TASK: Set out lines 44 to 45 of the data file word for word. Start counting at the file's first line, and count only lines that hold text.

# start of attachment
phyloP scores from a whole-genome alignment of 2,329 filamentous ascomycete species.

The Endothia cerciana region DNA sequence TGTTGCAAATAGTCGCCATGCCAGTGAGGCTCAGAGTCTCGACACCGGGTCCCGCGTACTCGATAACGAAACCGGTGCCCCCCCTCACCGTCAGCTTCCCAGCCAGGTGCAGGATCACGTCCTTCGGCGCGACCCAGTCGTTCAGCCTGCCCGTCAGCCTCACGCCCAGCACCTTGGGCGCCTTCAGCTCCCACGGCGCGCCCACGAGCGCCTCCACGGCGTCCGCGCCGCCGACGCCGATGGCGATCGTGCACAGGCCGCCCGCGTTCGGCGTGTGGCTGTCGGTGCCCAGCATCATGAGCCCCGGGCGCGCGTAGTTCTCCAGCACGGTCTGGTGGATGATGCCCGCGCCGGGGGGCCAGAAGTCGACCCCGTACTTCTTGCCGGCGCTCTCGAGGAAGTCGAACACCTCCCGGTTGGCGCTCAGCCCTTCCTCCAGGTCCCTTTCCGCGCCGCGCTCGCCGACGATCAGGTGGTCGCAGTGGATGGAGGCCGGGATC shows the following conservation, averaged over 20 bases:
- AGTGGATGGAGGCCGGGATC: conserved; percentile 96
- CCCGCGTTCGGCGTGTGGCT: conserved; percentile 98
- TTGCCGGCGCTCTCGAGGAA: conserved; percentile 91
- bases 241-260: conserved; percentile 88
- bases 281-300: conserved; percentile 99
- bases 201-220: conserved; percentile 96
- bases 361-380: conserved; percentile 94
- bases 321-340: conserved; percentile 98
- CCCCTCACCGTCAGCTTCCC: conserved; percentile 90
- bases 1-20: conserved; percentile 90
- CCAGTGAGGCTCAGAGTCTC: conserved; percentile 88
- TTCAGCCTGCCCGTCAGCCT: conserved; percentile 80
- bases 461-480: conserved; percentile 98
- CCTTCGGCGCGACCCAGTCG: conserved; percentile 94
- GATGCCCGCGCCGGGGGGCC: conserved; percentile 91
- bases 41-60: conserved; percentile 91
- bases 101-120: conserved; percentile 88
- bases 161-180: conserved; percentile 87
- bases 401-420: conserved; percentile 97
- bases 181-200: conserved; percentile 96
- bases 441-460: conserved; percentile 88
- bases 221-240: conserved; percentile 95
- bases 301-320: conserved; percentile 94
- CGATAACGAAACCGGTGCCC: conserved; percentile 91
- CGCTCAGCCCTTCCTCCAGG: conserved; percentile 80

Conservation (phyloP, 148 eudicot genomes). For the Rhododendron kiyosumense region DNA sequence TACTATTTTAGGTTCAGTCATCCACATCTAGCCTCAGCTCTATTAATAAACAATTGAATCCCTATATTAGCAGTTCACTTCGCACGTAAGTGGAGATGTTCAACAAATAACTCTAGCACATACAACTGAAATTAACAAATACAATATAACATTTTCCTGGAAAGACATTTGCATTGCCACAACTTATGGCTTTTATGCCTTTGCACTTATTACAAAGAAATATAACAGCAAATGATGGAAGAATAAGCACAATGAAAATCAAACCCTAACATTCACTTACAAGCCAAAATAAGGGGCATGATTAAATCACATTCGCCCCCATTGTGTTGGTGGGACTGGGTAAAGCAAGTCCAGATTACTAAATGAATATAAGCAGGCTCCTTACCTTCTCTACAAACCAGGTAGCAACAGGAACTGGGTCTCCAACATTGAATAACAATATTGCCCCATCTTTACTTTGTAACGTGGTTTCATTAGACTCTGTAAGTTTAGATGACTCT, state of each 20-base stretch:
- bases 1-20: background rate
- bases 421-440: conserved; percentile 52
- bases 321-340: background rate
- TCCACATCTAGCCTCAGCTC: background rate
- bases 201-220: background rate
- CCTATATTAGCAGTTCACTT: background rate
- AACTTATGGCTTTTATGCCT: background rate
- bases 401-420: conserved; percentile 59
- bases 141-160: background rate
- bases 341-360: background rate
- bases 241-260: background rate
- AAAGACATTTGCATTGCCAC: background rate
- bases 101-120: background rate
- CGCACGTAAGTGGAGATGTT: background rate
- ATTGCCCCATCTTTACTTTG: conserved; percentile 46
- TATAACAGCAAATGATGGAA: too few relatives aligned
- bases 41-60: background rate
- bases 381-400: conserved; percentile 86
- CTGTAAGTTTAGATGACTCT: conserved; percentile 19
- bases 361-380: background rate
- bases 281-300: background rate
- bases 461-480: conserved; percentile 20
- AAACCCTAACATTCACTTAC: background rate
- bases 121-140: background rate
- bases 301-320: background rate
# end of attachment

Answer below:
- TATAACAGCAAATGATGGAA: too few relatives aligned
- bases 41-60: background rate